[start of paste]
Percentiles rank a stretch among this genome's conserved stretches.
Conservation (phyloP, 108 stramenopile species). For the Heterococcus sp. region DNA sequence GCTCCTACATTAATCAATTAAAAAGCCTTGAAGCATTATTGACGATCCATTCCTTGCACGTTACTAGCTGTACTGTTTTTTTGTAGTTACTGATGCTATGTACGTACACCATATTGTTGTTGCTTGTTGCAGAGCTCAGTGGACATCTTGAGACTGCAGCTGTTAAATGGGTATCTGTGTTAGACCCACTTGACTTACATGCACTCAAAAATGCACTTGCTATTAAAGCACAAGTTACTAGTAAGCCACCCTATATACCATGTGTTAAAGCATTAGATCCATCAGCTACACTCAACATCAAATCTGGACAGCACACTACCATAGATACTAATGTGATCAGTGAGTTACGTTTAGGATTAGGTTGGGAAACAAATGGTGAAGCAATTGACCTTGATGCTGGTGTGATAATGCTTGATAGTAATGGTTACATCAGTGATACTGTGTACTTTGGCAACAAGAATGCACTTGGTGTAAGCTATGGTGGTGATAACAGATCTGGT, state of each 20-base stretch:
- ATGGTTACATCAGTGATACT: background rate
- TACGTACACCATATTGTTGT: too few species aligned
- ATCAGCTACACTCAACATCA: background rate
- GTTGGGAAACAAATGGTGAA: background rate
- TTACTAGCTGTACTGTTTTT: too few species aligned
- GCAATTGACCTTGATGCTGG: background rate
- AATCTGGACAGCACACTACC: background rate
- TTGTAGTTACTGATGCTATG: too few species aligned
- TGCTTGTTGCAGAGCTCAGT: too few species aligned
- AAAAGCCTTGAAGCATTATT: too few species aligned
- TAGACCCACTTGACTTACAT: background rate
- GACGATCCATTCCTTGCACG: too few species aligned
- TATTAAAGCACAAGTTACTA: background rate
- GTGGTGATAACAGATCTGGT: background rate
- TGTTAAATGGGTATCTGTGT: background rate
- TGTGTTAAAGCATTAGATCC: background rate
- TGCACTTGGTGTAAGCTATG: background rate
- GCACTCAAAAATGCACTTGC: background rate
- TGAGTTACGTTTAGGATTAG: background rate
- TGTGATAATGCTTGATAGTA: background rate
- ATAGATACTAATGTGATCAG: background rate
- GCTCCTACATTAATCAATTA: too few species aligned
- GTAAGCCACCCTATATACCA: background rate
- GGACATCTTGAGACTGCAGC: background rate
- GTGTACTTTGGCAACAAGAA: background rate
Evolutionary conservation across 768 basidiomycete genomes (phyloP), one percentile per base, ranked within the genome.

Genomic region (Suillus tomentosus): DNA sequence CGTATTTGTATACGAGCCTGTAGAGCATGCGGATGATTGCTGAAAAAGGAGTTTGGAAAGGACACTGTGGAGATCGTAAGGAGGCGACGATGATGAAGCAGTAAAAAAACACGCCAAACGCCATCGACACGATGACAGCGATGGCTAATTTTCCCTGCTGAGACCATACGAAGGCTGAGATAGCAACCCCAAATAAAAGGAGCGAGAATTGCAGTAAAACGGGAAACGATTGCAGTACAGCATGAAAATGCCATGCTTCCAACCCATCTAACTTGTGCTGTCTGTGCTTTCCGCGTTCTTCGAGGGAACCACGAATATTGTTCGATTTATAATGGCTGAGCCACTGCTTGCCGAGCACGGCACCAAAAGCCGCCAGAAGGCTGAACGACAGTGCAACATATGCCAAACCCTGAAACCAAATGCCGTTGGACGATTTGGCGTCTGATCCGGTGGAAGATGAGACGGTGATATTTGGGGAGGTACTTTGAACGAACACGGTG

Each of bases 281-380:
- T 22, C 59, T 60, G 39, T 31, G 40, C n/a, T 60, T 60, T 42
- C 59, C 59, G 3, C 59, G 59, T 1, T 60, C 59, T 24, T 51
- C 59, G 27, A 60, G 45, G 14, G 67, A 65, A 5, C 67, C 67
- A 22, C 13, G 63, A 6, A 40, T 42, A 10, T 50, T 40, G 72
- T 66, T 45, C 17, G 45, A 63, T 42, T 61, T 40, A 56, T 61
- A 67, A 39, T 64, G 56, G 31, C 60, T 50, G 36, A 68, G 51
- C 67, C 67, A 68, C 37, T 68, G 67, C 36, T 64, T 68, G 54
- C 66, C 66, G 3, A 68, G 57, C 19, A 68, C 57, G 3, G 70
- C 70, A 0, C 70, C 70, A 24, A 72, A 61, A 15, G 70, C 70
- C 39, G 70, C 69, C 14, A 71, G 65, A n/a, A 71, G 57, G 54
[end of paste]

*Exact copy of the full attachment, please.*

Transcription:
Percentiles rank a stretch among this genome's conserved stretches.
Conservation (phyloP, 108 stramenopile species). For the Heterococcus sp. region DNA sequence GCTCCTACATTAATCAATTAAAAAGCCTTGAAGCATTATTGACGATCCATTCCTTGCACGTTACTAGCTGTACTGTTTTTTTGTAGTTACTGATGCTATGTACGTACACCATATTGTTGTTGCTTGTTGCAGAGCTCAGTGGACATCTTGAGACTGCAGCTGTTAAATGGGTATCTGTGTTAGACCCACTTGACTTACATGCACTCAAAAATGCACTTGCTATTAAAGCACAAGTTACTAGTAAGCCACCCTATATACCATGTGTTAAAGCATTAGATCCATCAGCTACACTCAACATCAAATCTGGACAGCACACTACCATAGATACTAATGTGATCAGTGAGTTACGTTTAGGATTAGGTTGGGAAACAAATGGTGAAGCAATTGACCTTGATGCTGGTGTGATAATGCTTGATAGTAATGGTTACATCAGTGATACTGTGTACTTTGGCAACAAGAATGCACTTGGTGTAAGCTATGGTGGTGATAACAGATCTGGT, state of each 20-base stretch:
- ATGGTTACATCAGTGATACT: background rate
- TACGTACACCATATTGTTGT: too few species aligned
- ATCAGCTACACTCAACATCA: background rate
- GTTGGGAAACAAATGGTGAA: background rate
- TTACTAGCTGTACTGTTTTT: too few species aligned
- GCAATTGACCTTGATGCTGG: background rate
- AATCTGGACAGCACACTACC: background rate
- TTGTAGTTACTGATGCTATG: too few species aligned
- TGCTTGTTGCAGAGCTCAGT: too few species aligned
- AAAAGCCTTGAAGCATTATT: too few species aligned
- TAGACCCACTTGACTTACAT: background rate
- GACGATCCATTCCTTGCACG: too few species aligned
- TATTAAAGCACAAGTTACTA: background rate
- GTGGTGATAACAGATCTGGT: background rate
- TGTTAAATGGGTATCTGTGT: background rate
- TGTGTTAAAGCATTAGATCC: background rate
- TGCACTTGGTGTAAGCTATG: background rate
- GCACTCAAAAATGCACTTGC: background rate
- TGAGTTACGTTTAGGATTAG: background rate
- TGTGATAATGCTTGATAGTA: background rate
- ATAGATACTAATGTGATCAG: background rate
- GCTCCTACATTAATCAATTA: too few species aligned
- GTAAGCCACCCTATATACCA: background rate
- GGACATCTTGAGACTGCAGC: background rate
- GTGTACTTTGGCAACAAGAA: background rate
Evolutionary conservation across 768 basidiomycete genomes (phyloP), one percentile per base, ranked within the genome.

Genomic region (Suillus tomentosus): DNA sequence CGTATTTGTATACGAGCCTGTAGAGCATGCGGATGATTGCTGAAAAAGGAGTTTGGAAAGGACACTGTGGAGATCGTAAGGAGGCGACGATGATGAAGCAGTAAAAAAACACGCCAAACGCCATCGACACGATGACAGCGATGGCTAATTTTCCCTGCTGAGACCATACGAAGGCTGAGATAGCAACCCCAAATAAAAGGAGCGAGAATTGCAGTAAAACGGGAAACGATTGCAGTACAGCATGAAAATGCCATGCTTCCAACCCATCTAACTTGTGCTGTCTGTGCTTTCCGCGTTCTTCGAGGGAACCACGAATATTGTTCGATTTATAATGGCTGAGCCACTGCTTGCCGAGCACGGCACCAAAAGCCGCCAGAAGGCTGAACGACAGTGCAACATATGCCAAACCCTGAAACCAAATGCCGTTGGACGATTTGGCGTCTGATCCGGTGGAAGATGAGACGGTGATATTTGGGGAGGTACTTTGAACGAACACGGTG

Each of bases 281-380:
- T 22, C 59, T 60, G 39, T 31, G 40, C n/a, T 60, T 60, T 42
- C 59, C 59, G 3, C 59, G 59, T 1, T 60, C 59, T 24, T 51
- C 59, G 27, A 60, G 45, G 14, G 67, A 65, A 5, C 67, C 67
- A 22, C 13, G 63, A 6, A 40, T 42, A 10, T 50, T 40, G 72
- T 66, T 45, C 17, G 45, A 63, T 42, T 61, T 40, A 56, T 61
- A 67, A 39, T 64, G 56, G 31, C 60, T 50, G 36, A 68, G 51
- C 67, C 67, A 68, C 37, T 68, G 67, C 36, T 64, T 68, G 54
- C 66, C 66, G 3, A 68, G 57, C 19, A 68, C 57, G 3, G 70
- C 70, A 0, C 70, C 70, A 24, A 72, A 61, A 15, G 70, C 70
- C 39, G 70, C 69, C 14, A 71, G 65, A n/a, A 71, G 57, G 54